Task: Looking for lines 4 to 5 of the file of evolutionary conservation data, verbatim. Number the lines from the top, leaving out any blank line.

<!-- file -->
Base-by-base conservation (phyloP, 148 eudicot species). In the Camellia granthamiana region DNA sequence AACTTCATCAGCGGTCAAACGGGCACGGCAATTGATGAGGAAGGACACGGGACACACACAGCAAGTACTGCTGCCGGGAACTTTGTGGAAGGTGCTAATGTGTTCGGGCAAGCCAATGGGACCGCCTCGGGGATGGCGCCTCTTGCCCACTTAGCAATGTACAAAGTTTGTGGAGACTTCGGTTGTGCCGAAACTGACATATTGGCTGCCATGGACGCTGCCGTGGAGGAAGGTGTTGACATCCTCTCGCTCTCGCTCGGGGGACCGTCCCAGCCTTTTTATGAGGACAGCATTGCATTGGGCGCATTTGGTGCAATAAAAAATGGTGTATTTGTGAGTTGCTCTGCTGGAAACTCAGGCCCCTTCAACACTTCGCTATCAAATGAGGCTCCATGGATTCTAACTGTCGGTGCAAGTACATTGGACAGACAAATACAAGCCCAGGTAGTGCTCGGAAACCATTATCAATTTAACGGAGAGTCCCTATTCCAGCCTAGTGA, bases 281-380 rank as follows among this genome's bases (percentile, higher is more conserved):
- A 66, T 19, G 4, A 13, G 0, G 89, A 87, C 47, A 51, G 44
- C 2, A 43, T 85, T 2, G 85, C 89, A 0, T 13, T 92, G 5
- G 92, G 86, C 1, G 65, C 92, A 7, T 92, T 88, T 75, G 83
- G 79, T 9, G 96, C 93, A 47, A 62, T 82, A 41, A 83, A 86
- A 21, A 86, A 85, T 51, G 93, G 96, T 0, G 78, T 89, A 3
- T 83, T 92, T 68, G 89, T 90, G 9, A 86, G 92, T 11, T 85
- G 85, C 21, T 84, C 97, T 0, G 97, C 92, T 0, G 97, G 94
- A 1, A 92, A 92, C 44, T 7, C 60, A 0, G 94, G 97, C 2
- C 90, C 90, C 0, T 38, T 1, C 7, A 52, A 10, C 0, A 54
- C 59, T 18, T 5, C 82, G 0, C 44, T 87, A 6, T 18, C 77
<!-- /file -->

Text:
- G 92, G 86, C 1, G 65, C 92, A 7, T 92, T 88, T 75, G 83
- G 79, T 9, G 96, C 93, A 47, A 62, T 82, A 41, A 83, A 86